Latest scores show math gains but overall proficiency still elusive


Georgia’s public school students are showing some improvement in math, while the results were mixed in science and English/Language Arts, according to annual data state education officials released Thursday.

The results showed less than half of Georgia students, typically around 40 percent on each grade level, scored proficient or better in math and English/Language Arts. Students in some of metro Atlanta’s largest school districts fared somewhat better.

“We need to keep focused and get more kids in that proficient and distinguished level,” said Dana Rickman, policy and research director for the nonprofit Georgia Partnership for Excellence in Education.

State school Superintendent Richard Woods said he was encouraged by the results, but stressed there’s still work to do to improve student performance. He said the data show students are progressing from grade to grade.

“What we are seeing is our students are improving,” Woods said in a telephone interview.

The Milestones are administered starting in third grade. They measure students’ mastery of state educational standards in English, math, science and social studies.

The scores determine which one of four categories students fall into, from non-proficient to complete mastery, and they count for one-fifth of a high school student’s course grade.

The percentage of Georgia students who fared “proficient learner and above” in math and English/Language Arts was the same or slightly better for grades 3, 4, and 6 than last year. There was a slight decline in grades 5 and 7. Eighth-grader proficiency was slightly better in math with a similar percentage decline in English/Language Arts.

Some metro Atlanta’s larger school districts, such as CobbFulton and Gwinnett, had higher percentages than the statewide average of students who were proficient or better. DeKalb officials, whose students are generally below statewide averages, touted some improvements. Fewer DeKalb students than the statewide average scored proficient or better, the data showed. Atlanta students showed some gains, though many students have not yet reached the proficiency level in core areas.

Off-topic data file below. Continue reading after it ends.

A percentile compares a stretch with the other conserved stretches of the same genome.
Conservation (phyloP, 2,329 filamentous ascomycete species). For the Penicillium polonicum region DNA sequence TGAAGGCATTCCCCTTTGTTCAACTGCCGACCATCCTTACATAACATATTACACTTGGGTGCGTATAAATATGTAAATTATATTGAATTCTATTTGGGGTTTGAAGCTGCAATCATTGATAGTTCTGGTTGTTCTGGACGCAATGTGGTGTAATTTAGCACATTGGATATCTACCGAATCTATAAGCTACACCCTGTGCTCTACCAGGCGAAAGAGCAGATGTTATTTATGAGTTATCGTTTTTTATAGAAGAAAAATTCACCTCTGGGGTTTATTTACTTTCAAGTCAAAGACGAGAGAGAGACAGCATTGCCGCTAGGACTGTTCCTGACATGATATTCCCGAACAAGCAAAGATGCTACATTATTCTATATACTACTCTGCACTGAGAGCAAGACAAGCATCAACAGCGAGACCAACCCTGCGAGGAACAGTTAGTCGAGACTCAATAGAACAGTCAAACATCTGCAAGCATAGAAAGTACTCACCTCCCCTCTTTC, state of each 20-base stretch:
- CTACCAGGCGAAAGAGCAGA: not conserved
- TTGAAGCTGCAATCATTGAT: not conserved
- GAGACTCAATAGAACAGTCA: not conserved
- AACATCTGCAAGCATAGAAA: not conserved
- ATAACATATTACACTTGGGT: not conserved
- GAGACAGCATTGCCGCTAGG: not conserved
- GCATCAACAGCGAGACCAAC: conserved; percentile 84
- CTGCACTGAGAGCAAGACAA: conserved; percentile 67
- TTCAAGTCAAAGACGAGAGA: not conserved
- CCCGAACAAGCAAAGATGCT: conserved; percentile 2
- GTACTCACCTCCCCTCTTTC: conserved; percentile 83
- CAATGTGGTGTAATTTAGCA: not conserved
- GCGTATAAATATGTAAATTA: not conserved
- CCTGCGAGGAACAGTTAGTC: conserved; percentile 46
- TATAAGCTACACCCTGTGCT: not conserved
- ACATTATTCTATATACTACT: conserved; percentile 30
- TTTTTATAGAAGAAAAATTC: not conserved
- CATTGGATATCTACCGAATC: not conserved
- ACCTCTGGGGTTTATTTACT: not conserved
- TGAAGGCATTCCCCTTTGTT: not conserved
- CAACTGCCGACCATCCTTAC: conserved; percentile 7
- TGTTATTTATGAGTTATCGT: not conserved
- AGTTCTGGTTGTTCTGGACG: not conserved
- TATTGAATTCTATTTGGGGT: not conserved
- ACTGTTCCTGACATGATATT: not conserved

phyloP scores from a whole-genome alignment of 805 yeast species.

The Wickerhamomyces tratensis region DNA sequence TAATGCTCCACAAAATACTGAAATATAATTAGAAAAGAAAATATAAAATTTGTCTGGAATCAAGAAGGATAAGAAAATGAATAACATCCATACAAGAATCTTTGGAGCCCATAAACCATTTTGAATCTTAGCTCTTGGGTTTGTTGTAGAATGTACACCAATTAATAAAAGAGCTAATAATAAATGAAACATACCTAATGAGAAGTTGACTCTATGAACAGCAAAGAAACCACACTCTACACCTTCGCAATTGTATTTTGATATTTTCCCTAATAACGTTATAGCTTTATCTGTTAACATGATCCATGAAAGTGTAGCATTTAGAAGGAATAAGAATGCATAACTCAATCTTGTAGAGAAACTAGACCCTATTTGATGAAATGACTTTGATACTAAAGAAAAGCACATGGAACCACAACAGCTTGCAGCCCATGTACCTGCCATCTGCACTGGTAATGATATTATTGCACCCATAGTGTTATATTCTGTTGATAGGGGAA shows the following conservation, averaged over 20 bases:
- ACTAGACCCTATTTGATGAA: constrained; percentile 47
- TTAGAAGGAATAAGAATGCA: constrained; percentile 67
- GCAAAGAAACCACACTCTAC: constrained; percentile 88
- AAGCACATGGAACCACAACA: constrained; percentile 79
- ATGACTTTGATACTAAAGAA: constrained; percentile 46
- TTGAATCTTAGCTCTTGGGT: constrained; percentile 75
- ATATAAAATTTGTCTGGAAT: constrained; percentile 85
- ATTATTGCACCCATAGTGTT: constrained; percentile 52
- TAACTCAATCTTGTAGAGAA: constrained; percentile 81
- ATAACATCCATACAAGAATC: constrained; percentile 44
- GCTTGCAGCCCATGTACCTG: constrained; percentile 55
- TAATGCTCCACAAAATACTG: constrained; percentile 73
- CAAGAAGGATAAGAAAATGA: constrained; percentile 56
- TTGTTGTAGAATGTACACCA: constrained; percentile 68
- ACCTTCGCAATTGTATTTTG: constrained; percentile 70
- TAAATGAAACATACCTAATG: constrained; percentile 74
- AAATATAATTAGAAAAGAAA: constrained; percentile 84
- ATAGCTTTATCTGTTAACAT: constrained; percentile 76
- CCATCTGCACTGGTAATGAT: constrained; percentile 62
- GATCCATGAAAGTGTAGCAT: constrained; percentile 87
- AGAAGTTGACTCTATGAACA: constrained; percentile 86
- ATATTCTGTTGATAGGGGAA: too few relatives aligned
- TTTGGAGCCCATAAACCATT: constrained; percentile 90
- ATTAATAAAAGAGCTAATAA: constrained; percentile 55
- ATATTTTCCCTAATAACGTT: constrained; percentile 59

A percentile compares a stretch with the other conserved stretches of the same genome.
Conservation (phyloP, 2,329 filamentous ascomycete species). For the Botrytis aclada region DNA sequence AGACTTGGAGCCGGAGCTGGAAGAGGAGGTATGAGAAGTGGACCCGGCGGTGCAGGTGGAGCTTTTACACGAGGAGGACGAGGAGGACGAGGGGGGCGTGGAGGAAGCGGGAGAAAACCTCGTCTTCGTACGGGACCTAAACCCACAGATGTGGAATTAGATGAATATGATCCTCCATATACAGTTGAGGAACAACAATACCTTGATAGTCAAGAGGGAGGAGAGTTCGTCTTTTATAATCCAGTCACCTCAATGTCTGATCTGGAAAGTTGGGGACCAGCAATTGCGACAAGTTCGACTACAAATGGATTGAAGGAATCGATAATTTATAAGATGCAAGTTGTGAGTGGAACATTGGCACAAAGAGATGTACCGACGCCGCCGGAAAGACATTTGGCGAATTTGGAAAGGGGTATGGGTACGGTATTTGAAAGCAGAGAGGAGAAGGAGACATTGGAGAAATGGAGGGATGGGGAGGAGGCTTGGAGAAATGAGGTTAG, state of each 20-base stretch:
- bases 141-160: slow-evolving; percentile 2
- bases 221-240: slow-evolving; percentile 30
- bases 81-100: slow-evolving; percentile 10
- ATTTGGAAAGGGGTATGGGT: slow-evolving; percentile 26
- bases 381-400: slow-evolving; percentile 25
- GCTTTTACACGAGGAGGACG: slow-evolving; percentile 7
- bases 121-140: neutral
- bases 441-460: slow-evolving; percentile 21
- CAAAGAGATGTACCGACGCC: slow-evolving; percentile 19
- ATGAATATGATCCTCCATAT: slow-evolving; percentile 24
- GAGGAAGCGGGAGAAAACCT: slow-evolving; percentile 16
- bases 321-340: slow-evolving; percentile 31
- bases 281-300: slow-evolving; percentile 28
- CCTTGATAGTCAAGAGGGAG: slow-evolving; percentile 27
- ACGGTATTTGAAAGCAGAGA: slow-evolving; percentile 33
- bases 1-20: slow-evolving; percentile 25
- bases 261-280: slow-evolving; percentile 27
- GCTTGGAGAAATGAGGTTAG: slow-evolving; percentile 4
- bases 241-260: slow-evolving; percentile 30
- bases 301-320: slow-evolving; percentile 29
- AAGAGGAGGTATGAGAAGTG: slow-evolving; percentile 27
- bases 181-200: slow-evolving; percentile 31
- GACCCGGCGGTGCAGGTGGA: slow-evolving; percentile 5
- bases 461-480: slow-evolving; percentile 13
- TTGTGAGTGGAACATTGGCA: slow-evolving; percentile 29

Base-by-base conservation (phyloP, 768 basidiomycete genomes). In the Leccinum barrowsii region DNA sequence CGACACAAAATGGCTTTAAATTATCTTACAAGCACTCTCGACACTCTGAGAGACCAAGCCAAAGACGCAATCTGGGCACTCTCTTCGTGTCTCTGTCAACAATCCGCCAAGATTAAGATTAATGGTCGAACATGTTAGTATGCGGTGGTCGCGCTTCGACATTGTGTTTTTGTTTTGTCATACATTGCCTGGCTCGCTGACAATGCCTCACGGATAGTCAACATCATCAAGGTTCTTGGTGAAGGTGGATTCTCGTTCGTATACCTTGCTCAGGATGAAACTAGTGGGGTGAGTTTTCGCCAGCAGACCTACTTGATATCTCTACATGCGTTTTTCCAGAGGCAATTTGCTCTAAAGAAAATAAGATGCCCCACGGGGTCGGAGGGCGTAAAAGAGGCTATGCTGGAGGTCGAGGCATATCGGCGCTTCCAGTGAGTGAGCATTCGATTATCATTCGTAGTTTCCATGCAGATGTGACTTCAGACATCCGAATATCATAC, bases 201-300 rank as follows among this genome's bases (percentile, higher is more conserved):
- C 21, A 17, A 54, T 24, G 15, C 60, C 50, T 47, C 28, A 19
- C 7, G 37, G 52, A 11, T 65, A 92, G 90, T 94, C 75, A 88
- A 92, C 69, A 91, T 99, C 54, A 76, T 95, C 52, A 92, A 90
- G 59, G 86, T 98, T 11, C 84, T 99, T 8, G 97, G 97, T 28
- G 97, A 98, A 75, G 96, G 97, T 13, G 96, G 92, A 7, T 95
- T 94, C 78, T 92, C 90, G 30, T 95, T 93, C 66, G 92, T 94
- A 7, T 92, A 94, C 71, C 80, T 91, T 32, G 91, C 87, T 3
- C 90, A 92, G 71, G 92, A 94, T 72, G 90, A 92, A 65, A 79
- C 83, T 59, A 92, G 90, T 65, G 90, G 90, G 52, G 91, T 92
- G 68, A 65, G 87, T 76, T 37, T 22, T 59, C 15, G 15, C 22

Rickman said the math results were encouraging, particularly since improving student performance has been a decades-long challenge in the state. She believes the improvement can be attributed in part to students better understanding how to take the tests. Woods attributed the improvement to fewer changes by educators in math standards.

“Finally, we have some stability,” he said.

MORE GEORGIA MILESTONES COVERAGE

The state will release data later this year detailing how students performed that will be separated by race and those who have trouble learning English.

The Milestones were first administered in the 2014-15 school year, replacing a previous set of tests. The goal was to implement a more rigorous set of test standards that included more open-ended questions to better gauge how well students were actually learning.

Some parents and school board members have criticized the Milestones for reasons ranging from occasional computer glitches during the exams to complaints that the exams don’t truly reflect student performance. Cobb County school board members decided last month that the Milestones won’t solely determine whether Cobb County students advance to the next grade level, because they felt the criteria for promotion shouldn’t be limited to one test. Cobb is able to waive this provision because of its “flexibility” contract with the state.

Newton County Superintendent Samantha Fuhrey requested a waiver from the Georgia Milestones for her district, which the state’s education department declined. She said she did it because of issues with test administration, though she’s also concerned with the time it takes to get scores and what they mean in the long run.